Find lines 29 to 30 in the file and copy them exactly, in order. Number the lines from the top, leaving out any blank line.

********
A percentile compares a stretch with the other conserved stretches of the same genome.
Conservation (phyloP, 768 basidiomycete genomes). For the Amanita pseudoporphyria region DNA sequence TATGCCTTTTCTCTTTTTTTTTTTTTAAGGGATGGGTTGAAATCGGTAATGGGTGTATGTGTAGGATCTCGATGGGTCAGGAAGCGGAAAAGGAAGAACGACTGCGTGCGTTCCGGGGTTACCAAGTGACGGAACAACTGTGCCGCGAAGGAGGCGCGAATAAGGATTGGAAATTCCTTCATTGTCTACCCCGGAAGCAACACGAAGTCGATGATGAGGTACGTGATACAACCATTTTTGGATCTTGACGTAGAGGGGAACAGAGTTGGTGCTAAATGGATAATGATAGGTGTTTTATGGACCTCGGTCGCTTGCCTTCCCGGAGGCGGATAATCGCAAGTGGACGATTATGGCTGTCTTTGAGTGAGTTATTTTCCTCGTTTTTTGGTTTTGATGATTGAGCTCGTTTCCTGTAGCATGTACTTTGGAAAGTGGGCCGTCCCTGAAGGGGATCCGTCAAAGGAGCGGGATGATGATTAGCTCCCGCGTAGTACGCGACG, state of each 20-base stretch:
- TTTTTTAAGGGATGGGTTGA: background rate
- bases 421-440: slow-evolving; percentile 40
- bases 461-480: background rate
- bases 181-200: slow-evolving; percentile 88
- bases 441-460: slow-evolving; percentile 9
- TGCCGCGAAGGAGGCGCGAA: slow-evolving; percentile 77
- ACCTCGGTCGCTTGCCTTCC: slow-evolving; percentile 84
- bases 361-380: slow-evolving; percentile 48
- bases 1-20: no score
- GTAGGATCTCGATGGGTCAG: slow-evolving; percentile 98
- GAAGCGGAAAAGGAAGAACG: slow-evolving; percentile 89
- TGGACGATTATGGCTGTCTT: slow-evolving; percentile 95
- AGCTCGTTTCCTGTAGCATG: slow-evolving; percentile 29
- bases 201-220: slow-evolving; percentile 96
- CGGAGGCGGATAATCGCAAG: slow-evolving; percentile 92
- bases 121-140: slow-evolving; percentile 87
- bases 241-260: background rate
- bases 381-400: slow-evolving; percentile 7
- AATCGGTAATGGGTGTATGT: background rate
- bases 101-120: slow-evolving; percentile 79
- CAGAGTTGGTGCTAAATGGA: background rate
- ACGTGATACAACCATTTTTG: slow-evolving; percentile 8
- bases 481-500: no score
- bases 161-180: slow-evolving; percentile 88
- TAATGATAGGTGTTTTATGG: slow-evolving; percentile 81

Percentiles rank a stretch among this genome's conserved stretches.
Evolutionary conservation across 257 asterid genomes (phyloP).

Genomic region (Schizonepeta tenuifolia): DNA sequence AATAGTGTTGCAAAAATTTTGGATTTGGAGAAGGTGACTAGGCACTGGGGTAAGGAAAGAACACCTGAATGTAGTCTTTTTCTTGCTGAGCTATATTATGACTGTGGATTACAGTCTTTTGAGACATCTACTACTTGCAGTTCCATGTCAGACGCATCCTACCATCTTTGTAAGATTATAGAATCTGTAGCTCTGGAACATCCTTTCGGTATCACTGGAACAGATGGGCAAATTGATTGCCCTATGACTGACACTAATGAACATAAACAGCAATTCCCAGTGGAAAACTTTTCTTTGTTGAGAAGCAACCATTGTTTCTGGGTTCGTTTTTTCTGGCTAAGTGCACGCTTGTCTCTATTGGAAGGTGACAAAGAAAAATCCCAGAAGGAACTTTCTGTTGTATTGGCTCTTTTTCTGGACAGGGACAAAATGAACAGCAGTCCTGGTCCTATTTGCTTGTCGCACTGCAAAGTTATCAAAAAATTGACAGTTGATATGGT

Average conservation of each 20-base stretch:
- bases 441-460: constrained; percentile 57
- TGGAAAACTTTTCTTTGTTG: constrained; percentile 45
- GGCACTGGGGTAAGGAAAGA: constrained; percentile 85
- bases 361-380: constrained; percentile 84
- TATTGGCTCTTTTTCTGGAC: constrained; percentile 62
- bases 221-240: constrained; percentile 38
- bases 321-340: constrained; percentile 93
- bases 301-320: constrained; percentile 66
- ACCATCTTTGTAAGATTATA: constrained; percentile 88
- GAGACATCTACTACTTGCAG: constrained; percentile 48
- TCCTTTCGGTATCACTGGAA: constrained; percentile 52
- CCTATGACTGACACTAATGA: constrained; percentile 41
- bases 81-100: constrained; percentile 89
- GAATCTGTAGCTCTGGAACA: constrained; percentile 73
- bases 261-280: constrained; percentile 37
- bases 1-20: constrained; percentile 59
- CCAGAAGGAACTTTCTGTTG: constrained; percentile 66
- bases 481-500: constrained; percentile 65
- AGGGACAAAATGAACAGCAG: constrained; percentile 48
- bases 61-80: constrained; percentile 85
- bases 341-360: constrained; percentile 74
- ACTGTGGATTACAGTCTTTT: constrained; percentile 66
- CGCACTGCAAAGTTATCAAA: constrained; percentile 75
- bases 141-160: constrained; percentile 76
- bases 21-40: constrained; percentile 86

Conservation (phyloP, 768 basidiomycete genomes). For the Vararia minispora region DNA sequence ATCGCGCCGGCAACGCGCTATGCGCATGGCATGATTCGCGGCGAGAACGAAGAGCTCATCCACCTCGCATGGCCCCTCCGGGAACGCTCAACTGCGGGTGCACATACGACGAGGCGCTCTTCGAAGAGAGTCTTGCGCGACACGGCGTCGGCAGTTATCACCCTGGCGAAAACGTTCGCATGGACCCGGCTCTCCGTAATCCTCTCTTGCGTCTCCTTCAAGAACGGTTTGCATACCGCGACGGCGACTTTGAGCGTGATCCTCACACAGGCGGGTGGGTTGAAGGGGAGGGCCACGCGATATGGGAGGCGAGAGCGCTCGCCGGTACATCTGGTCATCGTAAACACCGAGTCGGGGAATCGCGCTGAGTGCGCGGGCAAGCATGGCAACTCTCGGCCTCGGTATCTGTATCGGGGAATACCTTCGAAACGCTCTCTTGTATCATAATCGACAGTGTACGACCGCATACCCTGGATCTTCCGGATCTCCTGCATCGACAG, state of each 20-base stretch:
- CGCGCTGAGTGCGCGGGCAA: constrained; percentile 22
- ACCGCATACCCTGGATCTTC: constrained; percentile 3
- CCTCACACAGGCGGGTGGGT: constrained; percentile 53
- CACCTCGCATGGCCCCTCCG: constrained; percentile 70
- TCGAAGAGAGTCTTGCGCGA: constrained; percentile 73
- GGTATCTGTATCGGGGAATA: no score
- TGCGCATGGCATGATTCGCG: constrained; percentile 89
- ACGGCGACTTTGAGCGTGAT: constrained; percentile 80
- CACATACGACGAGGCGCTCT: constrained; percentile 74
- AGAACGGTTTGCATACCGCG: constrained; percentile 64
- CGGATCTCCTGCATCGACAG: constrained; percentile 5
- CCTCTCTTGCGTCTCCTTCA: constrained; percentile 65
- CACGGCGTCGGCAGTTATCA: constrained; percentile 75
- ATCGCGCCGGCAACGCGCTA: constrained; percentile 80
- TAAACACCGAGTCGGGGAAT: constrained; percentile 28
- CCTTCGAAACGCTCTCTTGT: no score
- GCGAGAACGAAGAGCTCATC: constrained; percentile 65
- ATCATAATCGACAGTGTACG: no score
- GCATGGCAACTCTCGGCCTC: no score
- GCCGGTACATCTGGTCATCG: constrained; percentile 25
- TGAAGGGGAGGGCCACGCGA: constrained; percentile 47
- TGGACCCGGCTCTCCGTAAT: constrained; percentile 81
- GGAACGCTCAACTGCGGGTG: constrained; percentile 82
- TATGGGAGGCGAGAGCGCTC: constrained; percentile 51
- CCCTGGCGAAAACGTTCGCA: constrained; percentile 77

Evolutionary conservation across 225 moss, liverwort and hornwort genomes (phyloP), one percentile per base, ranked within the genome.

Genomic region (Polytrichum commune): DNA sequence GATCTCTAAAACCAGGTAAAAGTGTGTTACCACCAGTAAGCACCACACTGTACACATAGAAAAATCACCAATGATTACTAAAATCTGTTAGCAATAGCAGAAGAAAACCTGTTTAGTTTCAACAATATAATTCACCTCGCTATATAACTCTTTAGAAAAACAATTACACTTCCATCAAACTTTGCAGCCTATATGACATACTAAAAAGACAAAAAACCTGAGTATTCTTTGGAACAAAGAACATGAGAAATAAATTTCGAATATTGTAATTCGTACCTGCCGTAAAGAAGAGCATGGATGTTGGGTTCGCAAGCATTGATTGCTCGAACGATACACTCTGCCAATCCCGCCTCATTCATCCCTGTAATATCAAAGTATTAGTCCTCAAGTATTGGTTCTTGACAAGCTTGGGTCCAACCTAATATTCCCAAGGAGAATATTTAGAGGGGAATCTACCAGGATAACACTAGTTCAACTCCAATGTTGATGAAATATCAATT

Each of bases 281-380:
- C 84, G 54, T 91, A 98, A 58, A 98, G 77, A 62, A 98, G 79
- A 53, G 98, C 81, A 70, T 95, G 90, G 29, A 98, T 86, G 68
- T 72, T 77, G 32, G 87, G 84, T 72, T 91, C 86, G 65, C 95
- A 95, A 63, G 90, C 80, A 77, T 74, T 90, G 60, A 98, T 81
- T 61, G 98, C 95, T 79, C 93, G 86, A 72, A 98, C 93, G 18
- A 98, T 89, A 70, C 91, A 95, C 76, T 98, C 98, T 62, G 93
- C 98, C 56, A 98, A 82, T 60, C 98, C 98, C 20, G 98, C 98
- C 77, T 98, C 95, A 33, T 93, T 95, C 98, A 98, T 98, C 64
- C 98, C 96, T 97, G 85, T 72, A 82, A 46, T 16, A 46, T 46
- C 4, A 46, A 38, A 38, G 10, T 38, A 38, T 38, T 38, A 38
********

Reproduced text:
Evolutionary conservation across 257 asterid genomes (phyloP).

Genomic region (Schizonepeta tenuifolia): DNA sequence AATAGTGTTGCAAAAATTTTGGATTTGGAGAAGGTGACTAGGCACTGGGGTAAGGAAAGAACACCTGAATGTAGTCTTTTTCTTGCTGAGCTATATTATGACTGTGGATTACAGTCTTTTGAGACATCTACTACTTGCAGTTCCATGTCAGACGCATCCTACCATCTTTGTAAGATTATAGAATCTGTAGCTCTGGAACATCCTTTCGGTATCACTGGAACAGATGGGCAAATTGATTGCCCTATGACTGACACTAATGAACATAAACAGCAATTCCCAGTGGAAAACTTTTCTTTGTTGAGAAGCAACCATTGTTTCTGGGTTCGTTTTTTCTGGCTAAGTGCACGCTTGTCTCTATTGGAAGGTGACAAAGAAAAATCCCAGAAGGAACTTTCTGTTGTATTGGCTCTTTTTCTGGACAGGGACAAAATGAACAGCAGTCCTGGTCCTATTTGCTTGTCGCACTGCAAAGTTATCAAAAAATTGACAGTTGATATGGT